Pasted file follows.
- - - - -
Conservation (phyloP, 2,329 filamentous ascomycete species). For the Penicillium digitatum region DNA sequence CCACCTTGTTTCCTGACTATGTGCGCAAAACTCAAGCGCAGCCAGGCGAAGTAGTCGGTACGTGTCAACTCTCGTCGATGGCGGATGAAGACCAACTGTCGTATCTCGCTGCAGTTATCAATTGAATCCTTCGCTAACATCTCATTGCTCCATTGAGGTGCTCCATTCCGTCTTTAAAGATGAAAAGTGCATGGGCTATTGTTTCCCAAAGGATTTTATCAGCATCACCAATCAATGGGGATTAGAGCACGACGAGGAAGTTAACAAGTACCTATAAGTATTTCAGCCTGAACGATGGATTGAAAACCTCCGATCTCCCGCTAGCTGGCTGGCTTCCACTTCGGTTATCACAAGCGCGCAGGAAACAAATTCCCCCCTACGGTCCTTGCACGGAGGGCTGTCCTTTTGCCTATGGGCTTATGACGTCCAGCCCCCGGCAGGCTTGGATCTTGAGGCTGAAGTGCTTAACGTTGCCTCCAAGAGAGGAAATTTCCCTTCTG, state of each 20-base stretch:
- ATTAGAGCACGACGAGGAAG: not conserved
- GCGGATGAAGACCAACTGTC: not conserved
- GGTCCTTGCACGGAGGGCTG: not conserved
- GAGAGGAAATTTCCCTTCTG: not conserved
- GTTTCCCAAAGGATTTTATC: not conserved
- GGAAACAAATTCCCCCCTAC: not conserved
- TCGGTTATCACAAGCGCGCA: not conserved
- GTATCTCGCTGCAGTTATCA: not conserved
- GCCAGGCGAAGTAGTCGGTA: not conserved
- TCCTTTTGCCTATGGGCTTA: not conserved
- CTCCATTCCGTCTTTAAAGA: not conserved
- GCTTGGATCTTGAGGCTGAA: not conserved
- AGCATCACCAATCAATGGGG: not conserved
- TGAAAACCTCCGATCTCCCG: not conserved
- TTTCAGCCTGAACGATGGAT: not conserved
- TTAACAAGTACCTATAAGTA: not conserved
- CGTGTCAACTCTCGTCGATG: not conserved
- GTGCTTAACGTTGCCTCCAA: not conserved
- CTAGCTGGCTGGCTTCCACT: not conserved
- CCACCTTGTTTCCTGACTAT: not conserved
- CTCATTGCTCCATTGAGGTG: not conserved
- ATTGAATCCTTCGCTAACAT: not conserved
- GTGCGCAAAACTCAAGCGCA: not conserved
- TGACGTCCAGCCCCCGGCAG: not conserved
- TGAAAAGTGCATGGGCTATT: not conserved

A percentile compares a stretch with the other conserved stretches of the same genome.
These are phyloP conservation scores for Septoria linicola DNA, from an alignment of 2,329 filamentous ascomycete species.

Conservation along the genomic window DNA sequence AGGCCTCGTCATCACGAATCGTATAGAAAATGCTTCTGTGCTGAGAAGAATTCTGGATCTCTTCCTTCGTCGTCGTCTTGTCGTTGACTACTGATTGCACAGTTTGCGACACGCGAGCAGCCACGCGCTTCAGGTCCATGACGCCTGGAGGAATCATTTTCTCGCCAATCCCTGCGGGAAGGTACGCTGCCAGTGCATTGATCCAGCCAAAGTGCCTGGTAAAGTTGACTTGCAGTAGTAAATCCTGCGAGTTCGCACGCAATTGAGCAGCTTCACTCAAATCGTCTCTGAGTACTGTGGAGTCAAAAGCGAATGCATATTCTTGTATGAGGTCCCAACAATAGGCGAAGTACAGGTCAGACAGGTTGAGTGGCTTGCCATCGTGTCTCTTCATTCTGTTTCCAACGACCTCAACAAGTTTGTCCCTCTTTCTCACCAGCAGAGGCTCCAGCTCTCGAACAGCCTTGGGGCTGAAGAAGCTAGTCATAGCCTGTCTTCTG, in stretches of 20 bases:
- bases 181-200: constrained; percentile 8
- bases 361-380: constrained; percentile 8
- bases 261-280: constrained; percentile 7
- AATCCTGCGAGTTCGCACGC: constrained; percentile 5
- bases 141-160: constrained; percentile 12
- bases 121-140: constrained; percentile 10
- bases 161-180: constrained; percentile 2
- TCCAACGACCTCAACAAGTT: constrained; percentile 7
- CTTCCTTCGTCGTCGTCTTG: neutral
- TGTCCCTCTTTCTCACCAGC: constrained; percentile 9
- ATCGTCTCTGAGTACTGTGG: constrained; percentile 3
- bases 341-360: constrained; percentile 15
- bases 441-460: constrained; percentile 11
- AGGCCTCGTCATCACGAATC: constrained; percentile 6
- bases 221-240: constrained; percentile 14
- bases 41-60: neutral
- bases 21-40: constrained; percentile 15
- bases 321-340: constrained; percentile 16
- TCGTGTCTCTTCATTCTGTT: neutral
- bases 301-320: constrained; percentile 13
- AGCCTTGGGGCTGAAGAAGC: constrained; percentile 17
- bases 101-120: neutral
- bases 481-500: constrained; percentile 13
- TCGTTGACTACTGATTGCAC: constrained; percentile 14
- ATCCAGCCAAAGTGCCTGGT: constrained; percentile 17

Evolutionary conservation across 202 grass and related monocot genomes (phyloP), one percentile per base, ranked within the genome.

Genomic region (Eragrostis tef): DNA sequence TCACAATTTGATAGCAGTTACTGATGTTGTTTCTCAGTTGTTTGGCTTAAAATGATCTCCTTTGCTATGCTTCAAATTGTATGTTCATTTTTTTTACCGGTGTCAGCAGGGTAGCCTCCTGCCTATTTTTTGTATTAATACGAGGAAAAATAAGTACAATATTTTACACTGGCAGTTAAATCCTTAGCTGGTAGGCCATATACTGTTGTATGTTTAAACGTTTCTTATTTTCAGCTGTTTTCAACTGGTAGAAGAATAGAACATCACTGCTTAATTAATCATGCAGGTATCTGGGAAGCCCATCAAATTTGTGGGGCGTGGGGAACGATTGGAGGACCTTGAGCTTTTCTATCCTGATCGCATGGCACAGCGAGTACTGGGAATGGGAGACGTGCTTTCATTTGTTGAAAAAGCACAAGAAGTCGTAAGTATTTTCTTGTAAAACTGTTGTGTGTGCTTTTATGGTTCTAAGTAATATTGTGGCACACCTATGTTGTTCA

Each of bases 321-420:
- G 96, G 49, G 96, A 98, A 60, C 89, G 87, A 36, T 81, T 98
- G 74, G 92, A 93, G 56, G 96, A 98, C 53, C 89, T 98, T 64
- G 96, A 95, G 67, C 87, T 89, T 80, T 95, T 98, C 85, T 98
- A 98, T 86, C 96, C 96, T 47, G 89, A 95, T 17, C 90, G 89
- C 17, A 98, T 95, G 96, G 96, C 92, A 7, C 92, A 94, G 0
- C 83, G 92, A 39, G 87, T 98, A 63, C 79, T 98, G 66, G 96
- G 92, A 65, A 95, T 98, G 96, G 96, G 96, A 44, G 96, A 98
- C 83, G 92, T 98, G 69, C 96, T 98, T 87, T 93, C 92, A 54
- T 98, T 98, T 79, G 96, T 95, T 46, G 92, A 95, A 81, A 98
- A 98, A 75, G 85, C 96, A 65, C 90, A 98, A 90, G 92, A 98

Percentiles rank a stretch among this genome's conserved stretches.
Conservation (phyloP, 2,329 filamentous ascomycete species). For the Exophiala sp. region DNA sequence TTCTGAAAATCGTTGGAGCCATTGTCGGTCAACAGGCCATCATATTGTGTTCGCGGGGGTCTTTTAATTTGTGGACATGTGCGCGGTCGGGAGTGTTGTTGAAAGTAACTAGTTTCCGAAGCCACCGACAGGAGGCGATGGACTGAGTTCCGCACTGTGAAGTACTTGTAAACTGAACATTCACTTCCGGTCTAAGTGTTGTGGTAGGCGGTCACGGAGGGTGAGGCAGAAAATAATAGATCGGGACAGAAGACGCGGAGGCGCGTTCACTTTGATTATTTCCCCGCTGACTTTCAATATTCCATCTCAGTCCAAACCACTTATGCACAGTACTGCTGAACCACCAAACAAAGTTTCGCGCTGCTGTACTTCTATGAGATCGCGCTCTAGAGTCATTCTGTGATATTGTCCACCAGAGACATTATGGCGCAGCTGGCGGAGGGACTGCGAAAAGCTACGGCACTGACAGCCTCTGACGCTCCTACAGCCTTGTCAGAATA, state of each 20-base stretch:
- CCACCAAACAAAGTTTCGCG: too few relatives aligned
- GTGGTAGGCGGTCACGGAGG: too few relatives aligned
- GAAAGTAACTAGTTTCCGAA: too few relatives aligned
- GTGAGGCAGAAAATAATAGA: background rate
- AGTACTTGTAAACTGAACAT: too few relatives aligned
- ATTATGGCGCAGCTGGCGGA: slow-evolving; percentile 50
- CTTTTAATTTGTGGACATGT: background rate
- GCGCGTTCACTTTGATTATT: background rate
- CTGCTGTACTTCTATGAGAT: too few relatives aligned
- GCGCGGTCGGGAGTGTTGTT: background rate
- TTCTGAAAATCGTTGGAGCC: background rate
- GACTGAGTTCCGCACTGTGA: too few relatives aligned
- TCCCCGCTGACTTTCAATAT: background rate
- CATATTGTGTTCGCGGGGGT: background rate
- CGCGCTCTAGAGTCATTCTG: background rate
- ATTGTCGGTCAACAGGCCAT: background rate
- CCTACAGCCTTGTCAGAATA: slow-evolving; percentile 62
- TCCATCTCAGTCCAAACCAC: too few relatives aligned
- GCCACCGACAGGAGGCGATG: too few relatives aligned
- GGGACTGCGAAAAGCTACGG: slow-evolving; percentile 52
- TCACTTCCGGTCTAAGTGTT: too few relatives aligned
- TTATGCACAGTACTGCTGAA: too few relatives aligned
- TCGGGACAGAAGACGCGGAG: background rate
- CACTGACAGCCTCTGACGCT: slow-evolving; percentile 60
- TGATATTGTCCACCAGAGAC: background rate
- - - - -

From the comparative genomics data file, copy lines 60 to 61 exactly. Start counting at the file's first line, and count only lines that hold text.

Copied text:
- G 96, A 95, G 67, C 87, T 89, T 80, T 95, T 98, C 85, T 98
- A 98, T 86, C 96, C 96, T 47, G 89, A 95, T 17, C 90, G 89